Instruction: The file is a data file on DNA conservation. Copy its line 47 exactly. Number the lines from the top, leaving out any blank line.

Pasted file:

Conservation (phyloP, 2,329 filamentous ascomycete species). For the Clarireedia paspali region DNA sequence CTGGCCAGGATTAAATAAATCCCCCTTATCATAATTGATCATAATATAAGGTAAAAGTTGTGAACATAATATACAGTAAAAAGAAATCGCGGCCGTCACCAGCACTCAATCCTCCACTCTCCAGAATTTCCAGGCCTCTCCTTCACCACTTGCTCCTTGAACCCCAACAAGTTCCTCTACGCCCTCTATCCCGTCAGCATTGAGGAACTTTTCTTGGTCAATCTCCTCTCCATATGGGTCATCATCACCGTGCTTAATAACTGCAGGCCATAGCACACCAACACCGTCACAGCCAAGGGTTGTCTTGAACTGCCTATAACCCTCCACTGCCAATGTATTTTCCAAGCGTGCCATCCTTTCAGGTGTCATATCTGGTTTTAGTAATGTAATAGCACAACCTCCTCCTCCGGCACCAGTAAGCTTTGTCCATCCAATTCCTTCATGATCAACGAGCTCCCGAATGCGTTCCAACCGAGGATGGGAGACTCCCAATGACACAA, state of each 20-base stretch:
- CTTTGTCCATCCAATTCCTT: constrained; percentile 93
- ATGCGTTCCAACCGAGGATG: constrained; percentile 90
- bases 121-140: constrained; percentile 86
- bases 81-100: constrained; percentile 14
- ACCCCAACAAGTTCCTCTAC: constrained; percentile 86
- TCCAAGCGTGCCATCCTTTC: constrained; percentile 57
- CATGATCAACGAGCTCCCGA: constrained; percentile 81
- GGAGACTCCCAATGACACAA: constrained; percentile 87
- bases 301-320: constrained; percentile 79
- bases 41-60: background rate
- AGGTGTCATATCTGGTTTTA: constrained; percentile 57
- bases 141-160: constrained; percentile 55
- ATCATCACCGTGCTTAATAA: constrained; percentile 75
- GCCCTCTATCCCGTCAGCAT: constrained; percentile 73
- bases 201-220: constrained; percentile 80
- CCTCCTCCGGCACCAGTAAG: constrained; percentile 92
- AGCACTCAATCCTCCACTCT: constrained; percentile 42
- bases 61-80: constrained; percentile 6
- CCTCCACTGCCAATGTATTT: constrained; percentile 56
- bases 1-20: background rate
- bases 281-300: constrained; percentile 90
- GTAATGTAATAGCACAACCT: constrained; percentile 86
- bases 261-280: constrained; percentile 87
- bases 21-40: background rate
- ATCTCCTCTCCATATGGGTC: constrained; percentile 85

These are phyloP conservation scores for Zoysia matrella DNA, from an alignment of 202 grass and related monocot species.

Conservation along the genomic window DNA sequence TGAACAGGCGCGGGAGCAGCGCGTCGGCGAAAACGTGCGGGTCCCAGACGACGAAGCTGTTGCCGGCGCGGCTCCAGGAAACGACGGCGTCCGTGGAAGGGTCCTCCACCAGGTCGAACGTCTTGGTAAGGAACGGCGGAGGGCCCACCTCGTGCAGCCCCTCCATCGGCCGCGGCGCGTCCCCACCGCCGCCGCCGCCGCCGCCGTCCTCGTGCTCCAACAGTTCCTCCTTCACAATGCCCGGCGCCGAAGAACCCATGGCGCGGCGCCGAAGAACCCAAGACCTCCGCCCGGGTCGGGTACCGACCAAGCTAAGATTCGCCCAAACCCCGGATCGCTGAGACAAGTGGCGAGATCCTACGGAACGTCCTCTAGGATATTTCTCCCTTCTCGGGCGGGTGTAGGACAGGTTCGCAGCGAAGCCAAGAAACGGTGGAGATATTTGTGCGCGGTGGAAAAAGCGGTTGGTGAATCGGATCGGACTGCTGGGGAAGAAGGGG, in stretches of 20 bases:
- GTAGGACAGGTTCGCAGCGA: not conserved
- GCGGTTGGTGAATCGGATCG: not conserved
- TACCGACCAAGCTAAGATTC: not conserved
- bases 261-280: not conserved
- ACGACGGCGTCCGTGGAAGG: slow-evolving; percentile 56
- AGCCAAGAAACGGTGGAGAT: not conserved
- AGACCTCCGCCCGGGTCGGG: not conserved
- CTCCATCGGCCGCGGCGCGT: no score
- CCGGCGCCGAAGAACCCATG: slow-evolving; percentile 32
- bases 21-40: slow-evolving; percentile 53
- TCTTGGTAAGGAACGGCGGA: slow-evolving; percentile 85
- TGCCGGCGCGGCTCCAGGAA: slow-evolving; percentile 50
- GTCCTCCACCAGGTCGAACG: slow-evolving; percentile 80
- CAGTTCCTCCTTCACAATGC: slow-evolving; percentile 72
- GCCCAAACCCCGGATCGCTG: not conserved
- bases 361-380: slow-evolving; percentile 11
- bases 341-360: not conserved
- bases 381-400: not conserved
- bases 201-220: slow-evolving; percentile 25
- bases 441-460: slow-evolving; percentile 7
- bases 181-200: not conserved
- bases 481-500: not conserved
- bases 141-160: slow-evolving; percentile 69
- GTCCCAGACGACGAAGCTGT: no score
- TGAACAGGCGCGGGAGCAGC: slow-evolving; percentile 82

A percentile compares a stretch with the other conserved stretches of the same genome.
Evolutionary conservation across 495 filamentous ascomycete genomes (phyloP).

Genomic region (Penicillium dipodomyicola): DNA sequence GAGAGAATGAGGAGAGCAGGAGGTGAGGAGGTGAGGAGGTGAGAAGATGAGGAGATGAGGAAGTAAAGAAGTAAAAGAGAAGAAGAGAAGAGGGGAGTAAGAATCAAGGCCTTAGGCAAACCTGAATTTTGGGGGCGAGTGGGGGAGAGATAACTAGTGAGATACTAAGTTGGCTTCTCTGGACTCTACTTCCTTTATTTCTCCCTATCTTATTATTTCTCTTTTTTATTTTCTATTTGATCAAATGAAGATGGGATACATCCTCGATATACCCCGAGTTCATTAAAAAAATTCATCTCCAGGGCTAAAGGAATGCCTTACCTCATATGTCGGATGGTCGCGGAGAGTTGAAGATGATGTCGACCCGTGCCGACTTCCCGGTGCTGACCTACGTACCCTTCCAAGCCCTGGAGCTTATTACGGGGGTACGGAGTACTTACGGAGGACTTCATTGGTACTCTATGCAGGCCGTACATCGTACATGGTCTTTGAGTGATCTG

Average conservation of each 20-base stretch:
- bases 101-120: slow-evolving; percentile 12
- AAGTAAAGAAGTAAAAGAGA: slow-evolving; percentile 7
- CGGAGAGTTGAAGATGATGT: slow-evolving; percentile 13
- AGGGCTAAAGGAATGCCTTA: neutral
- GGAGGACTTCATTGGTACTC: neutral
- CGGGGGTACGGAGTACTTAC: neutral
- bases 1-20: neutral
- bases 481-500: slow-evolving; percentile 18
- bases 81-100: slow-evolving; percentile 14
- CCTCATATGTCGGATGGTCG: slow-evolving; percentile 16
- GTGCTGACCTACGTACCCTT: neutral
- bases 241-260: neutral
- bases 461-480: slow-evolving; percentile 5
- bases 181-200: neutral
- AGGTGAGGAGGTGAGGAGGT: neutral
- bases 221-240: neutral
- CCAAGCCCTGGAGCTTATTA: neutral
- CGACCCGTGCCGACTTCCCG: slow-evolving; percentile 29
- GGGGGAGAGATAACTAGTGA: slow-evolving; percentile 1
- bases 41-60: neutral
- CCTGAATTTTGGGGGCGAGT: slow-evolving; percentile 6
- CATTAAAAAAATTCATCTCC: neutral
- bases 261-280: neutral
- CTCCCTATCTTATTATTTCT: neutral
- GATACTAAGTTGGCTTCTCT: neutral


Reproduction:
- bases 201-220: slow-evolving; percentile 25